We have more of coronavirus to endure but better days will return, says the Queen in national address

  • Video report by ITV News Royal Editor Chris Ship

The Queen has thanked nurses and doctors on the NHS frontline as she urged the nation to stick together to spare even more families the grief of losing a loved one to coronavirus.

She spoke in a nationwide television broadcast, only the fourth time she has done so in times of grief during her long 68-year reign.

The Queen warned that "we may have more still to endure" but she said "better days will return".

"We will be with our friends again; we will be with our families again; we will meet again," she said, using similar words to those of Dame Vera Lynn in the Second World War.

The Queen thanked frontline NHS Staff. Credit: PA

Buckingham Palace called the broadcast a "deeply personal message" from the Queen at a time of crisis and she referred to a broadcast she made with her sister Margaret in 1940.

It was a time when many families were forced to be apart as children were evacuated from their homes as part of the war effort.

"Today, once again, many will feel a painful sense of separation from their loved ones. But now, as then, we know, deep down, that it is the right thing to do," the Queen said.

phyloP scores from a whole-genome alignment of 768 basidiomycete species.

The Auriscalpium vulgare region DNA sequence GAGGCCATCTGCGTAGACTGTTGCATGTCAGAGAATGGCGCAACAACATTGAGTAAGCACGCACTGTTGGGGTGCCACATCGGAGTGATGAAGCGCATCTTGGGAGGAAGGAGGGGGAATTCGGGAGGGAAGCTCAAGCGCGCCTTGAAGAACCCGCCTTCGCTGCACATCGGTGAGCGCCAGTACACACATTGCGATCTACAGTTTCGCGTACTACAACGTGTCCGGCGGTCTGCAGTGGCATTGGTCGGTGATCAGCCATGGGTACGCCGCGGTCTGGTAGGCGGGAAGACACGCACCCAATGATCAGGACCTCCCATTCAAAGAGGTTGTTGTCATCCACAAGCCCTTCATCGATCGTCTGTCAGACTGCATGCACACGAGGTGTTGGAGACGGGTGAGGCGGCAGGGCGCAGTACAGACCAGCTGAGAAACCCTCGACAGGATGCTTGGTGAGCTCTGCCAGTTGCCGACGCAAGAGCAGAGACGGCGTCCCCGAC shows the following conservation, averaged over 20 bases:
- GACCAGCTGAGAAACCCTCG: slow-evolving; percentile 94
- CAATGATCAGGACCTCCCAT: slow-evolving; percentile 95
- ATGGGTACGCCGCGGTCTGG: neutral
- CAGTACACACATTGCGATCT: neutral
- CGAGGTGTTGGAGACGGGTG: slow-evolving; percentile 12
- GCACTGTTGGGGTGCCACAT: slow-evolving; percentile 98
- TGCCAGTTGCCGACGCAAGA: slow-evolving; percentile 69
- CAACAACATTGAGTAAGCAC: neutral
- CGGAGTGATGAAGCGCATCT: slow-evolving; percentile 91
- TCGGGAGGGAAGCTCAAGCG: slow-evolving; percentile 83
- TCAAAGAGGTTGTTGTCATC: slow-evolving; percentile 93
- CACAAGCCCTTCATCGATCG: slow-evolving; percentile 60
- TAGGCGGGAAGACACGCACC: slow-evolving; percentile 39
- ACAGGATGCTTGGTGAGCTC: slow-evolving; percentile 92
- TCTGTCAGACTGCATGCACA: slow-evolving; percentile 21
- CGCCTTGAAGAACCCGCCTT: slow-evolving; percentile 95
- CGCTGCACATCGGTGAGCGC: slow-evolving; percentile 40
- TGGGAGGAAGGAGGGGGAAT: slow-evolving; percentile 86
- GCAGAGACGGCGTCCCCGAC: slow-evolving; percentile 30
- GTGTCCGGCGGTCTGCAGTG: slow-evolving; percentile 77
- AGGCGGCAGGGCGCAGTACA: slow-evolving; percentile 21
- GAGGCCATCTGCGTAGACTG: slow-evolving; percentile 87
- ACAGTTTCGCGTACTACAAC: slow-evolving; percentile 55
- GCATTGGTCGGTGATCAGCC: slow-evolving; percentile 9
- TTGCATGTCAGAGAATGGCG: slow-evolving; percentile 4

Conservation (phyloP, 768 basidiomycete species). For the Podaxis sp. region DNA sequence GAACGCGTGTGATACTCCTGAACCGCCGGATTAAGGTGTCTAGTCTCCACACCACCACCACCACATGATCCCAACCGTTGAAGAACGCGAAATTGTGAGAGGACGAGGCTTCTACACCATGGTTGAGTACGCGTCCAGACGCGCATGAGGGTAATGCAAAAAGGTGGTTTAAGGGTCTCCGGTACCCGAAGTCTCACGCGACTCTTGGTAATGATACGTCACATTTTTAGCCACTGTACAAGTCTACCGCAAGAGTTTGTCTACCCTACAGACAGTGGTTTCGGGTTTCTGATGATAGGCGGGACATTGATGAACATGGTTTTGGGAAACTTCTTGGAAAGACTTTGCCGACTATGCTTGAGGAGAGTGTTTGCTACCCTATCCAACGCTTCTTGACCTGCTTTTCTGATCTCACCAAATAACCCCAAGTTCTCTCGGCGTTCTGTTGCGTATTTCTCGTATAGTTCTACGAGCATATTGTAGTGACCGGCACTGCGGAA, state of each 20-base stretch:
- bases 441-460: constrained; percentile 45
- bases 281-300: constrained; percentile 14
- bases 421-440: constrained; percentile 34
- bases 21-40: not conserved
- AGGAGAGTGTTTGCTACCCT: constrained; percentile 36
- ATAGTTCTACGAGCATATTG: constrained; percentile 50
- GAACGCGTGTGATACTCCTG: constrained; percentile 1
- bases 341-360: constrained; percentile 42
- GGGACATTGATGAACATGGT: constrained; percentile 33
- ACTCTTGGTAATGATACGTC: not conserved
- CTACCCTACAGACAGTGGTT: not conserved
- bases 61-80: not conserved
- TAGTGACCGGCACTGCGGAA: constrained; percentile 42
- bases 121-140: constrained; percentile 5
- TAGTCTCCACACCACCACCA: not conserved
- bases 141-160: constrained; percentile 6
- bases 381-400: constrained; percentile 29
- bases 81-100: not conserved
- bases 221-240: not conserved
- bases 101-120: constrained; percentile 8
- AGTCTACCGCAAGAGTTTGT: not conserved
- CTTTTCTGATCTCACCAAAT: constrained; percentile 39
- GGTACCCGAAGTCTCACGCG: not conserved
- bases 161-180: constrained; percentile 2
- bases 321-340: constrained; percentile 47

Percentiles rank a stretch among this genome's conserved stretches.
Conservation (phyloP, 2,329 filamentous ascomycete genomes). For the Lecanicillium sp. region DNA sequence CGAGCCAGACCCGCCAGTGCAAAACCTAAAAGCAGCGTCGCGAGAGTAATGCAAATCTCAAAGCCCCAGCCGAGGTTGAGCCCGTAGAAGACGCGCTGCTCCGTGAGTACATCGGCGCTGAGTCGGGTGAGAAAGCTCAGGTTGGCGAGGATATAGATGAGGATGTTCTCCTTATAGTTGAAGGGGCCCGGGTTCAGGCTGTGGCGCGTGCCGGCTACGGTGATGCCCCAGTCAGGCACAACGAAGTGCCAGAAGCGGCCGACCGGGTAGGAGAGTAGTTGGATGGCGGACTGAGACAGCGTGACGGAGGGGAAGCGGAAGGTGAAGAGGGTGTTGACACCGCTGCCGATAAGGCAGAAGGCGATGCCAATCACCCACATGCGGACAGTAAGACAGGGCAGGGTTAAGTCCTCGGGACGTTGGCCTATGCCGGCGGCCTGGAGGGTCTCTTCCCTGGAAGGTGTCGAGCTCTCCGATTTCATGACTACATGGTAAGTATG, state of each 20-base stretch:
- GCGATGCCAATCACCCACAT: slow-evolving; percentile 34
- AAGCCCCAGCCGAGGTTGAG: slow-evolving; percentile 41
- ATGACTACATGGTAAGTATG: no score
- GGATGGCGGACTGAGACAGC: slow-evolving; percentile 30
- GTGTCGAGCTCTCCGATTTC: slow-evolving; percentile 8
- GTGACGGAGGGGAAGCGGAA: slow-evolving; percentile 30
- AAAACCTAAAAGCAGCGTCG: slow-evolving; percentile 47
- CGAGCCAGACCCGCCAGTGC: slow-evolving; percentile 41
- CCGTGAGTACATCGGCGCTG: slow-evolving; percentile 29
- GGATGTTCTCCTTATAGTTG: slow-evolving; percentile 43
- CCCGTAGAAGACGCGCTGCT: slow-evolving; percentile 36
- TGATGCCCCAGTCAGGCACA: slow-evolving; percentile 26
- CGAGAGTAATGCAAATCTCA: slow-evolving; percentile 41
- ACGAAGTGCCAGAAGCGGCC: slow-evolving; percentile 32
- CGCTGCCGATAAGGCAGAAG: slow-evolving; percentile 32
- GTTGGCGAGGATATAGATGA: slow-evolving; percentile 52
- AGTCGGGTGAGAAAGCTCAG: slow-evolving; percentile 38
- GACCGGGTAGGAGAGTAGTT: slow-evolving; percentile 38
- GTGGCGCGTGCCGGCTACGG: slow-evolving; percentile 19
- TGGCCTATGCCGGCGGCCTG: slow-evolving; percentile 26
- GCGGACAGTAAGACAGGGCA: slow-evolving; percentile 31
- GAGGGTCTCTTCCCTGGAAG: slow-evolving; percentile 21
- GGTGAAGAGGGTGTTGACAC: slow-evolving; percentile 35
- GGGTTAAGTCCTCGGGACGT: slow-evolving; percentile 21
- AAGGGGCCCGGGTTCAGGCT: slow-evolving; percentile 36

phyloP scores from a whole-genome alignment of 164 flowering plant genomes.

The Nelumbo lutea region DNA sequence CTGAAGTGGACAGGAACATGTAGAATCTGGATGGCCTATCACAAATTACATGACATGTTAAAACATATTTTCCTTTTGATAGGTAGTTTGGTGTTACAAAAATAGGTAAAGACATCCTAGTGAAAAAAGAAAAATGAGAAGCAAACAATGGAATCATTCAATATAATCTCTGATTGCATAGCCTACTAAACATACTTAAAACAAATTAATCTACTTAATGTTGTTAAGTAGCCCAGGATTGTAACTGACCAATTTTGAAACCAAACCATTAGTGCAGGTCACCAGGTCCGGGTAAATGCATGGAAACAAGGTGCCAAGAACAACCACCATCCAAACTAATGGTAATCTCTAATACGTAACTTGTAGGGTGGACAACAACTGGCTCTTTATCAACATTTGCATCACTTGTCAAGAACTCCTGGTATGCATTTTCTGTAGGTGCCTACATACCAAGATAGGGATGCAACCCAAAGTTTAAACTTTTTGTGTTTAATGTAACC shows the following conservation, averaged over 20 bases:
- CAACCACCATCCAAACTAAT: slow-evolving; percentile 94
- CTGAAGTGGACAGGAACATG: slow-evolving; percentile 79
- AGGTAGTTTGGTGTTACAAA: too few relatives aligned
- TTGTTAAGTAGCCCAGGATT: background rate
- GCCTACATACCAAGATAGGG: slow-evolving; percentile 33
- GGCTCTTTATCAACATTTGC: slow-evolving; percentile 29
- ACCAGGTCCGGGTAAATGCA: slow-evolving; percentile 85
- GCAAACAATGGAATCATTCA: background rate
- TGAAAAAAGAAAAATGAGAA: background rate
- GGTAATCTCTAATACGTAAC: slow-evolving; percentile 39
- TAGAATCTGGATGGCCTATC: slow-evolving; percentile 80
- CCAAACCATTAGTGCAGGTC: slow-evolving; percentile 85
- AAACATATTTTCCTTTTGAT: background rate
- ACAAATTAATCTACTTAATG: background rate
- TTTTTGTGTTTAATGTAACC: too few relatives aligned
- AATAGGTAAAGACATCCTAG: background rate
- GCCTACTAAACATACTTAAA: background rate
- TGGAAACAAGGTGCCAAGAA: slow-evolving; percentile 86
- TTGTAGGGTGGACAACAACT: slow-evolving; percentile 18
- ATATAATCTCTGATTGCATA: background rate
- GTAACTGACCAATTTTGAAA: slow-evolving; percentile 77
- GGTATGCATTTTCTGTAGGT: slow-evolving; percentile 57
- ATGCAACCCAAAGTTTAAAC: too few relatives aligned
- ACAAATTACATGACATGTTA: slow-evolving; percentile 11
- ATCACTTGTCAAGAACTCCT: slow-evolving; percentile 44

The coronavirus crisis, she said, is different from previous challenges as "we join with all nations across the globe in a common endeavour".

  • Watch the Queen's speech in full here:

The Queen explained that frontline NHS staff deserve our thanks as they "selflessly continue their day-to-day duties outside the home in support of us all".

"Every hour of your hard work brings us closer to a return to normal times," she went on to say.

The Queen believes that future generations will look back on this one and say it "was a strong as any", "shaped by self-discipline, good humoured resolve and a willingness to look out for one another".

She has also been struck by the pictures of rainbows that many children have put in the windows of their homes and said it was "an expression of our national spirit".

The self-isolation, the Queen said on a positive note, might be used by many people of all faiths, as a moment as a moment to slow down, pause and reflect.

It is only the fourth time the Queen has made such a broadcast in times of grief. Credit: PA

The TV address was filmed in Windsor Castle where the Queen is staying spending the pandemic with the Duke of Edinburgh.

At 93 and 98, respectively, they are both in the most vulnerable group.

A single camera operator was permitted into the room, chosen to allow enough space between the two of them.

The Queen and the Duke of Edinburgh are spending the pandemic at Windsor Castle. Credit: PA

The camera operator wore protective equipment during the filming.

The Queen is one of a dwindling number of people who lived through World War II.

She joined the Auxiliary Territorial Service towards the end of the war, the first member of the Royal Family to join the Armed Services.

"We will succeed and that success will belong to every one of us," the Queen wants us all to remember.

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